One of the best ways to learn about a subject is to share it with others. Teachers ask us for material they can use in the classroom, artists request background information to accompany exhibitions, recent visitors to the polar regions want to know more about the research happening in these areas. In addition, IPY participants themselves need overview materials that provide the context into which they can expand on their own project, and students learning about the polar regions seek high-quality, accessible, and reliable resources and information. In short, there is a huge and international thirst for knowledge from a variety of people across the social spectrum. To meet this demand we have created the IPY Polar Ambassador programme.
The following schematics illustrate the Polar Ambassadors concept. Colours represent different IPY projects; shapes represent different format for the same material. A triangle is streaming video,- you just have to press "play" and it runs, narrated by an IPY researcher. A diamond represents the raw material,- such as a powerpoint presentation or pdf. This can be manipulated by the user to create a more personalised presentation. Circles are interviews with polar researchers in many languages: to show the people behind the science.
Download schematics as a PDF
Through this project, we hope to supply Polar Ambassadors with the necessary tools to (a) learn more about IPY and the polar regions, and (b) share it with others. This includes providing background material as well as short presentations about all aspects of IPY, as described by the project leaders. Each presentation is made available as a streaming video (triangles), for passive learning, and also as a powerpoint presentation (diamonds). This enables the viewer to use components of each presentation and develop their own material.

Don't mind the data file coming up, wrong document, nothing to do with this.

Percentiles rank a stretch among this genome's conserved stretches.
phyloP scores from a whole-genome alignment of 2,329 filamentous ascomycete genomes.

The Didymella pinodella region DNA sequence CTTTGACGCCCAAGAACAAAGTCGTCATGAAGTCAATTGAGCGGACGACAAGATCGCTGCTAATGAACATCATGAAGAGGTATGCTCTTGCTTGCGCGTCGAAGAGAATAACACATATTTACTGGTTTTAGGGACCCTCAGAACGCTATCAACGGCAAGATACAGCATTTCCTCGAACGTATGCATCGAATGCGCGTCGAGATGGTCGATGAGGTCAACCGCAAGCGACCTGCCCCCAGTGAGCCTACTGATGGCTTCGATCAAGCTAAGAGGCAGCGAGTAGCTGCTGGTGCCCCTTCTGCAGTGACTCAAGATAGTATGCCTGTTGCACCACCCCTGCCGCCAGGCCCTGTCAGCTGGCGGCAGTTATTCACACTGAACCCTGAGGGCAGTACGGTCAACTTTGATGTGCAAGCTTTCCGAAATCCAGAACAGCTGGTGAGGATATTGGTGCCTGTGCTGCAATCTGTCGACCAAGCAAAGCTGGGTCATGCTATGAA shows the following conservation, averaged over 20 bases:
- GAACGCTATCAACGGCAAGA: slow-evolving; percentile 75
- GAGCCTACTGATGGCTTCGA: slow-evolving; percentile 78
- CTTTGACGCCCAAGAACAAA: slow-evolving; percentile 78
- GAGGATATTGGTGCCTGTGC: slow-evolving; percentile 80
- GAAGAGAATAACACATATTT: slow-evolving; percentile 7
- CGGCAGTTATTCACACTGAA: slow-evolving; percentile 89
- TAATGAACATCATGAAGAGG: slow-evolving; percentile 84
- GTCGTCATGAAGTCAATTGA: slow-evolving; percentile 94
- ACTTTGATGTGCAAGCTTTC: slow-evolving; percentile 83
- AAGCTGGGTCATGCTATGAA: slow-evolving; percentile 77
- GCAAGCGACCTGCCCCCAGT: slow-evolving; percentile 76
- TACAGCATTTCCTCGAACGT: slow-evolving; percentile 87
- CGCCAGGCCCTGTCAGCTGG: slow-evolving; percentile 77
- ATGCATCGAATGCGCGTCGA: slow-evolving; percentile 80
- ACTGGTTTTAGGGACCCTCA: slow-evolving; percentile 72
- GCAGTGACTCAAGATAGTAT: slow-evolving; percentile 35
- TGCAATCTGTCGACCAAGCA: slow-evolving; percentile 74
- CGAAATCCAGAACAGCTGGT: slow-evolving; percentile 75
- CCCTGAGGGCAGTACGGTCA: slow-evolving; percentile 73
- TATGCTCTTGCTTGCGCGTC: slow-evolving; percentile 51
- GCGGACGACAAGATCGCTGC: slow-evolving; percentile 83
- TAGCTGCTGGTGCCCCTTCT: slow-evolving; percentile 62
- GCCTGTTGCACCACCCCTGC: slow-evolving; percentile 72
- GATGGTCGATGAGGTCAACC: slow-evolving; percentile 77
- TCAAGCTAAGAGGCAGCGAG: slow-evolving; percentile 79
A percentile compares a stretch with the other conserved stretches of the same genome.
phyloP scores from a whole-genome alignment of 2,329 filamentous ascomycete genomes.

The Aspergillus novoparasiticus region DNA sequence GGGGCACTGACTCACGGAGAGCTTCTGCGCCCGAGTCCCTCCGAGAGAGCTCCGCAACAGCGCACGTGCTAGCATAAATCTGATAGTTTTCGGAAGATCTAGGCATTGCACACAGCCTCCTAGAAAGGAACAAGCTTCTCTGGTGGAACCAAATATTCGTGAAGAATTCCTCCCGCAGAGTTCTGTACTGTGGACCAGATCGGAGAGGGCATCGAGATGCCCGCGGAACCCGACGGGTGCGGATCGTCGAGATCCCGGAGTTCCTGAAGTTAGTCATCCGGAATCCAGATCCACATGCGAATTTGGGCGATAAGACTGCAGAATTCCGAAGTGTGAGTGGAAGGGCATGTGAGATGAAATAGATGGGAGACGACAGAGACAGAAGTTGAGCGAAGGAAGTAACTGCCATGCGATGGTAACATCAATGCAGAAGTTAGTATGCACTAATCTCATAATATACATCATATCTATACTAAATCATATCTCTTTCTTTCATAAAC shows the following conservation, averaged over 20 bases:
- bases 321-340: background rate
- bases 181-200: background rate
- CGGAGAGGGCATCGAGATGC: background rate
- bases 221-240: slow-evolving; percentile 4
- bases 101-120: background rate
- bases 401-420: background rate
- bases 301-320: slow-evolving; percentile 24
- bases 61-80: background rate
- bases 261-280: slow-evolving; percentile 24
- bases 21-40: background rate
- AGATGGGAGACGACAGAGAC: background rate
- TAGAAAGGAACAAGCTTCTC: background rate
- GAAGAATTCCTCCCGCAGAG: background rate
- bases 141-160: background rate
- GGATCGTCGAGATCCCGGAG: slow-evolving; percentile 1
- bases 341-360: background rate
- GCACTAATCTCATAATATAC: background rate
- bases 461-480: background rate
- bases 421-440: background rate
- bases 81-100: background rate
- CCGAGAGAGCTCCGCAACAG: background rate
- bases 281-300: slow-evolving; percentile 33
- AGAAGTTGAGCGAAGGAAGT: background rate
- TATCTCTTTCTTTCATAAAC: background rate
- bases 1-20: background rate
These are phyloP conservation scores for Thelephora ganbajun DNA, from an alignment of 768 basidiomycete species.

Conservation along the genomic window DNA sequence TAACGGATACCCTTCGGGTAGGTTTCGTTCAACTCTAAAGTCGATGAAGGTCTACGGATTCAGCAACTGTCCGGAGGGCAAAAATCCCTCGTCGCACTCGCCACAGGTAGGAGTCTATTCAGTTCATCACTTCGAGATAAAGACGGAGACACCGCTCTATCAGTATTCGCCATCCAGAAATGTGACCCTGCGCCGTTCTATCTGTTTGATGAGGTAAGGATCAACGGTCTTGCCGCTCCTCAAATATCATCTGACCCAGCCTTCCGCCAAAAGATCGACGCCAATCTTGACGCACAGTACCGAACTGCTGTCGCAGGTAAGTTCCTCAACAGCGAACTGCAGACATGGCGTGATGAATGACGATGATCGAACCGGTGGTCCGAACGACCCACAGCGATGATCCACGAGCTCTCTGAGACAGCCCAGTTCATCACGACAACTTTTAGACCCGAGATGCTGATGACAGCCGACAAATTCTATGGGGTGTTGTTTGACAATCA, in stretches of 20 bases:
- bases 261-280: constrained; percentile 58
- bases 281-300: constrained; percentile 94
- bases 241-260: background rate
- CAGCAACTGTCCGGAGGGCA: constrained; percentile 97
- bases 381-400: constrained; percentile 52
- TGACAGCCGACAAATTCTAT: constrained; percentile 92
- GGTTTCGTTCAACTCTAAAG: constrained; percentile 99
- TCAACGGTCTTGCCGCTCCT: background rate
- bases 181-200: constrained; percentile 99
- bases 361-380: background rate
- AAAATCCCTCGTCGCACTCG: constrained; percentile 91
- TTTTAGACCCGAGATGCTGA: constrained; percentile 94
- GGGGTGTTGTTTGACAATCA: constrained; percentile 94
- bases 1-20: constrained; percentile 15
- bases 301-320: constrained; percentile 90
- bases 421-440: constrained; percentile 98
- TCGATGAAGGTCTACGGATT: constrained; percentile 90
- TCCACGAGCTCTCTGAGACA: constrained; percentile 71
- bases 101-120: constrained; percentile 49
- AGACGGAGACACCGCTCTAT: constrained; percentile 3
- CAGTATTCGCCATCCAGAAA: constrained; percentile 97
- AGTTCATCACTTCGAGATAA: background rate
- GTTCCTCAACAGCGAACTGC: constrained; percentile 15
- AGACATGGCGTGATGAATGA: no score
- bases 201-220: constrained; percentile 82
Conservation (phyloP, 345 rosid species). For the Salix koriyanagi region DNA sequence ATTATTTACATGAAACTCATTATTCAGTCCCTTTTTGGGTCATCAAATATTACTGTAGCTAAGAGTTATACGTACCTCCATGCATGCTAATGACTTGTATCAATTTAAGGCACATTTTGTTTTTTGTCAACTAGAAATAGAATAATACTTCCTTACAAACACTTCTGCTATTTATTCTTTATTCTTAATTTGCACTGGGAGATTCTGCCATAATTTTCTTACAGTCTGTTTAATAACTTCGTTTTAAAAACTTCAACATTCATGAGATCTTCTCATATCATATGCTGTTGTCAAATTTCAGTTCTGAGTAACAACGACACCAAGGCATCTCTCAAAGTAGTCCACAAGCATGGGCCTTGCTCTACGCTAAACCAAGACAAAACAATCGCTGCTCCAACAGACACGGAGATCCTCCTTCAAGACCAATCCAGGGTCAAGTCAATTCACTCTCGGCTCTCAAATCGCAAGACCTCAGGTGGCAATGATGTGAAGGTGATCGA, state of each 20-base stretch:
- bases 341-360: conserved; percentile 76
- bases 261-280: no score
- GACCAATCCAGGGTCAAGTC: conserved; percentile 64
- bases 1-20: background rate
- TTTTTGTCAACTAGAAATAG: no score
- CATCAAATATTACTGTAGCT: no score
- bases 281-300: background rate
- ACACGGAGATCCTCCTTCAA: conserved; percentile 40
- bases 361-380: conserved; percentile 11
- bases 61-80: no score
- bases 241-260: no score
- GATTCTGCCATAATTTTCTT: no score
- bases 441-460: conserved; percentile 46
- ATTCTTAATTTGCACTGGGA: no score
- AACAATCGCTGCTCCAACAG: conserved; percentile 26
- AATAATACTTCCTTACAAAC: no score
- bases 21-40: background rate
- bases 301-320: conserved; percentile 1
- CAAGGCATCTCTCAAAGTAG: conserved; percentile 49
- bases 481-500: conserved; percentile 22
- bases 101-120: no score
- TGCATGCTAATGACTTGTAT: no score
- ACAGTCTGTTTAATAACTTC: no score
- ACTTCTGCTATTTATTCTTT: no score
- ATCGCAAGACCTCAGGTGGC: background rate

On this page, we are developing ideas and material for this programme. We appreciate feedback, contributions, and ideas from all IPY participants and educators.
Example Material. (developed as examples for participants)
IPY Brochure: a colourful hand-out about IPY for a general audience.
IPY Science Summary: Brief overview of IPY science and activities.
Frequently Asked Questions
IPY Chapter in EcoScience: Overview of IPY for students and teachers
IPY Scope of Science: an in-depth account of the breadth, variety, complexity and urgency of polar research at the start of IPY.
Polar image libraries: many free for public use, with clear copyright information.
A Request for Material from IPY Partners
We would like to make video recordings of IPY participants for historical, scientific education, and outreach, purposes. These short video clips will be made available on the IPY website for use by our global audience. The intended audience are not your peers but people who know little if anything about IPY, but are keen to find out about it. Students, teachers, and members of different communities may use video clips about you and about your IPY project as part of their research and use them for a presentation to their classmates/communities.
The IPY International Programme Office will develop introductory and overview material about IPY. The best people to present individual projects, however, are the project participants. This also helps to bring across the message that IPY is a large collective of international and interdisciplinary projects, the energy and motivation originating from the researchers themselves.
These interviews will take the following format.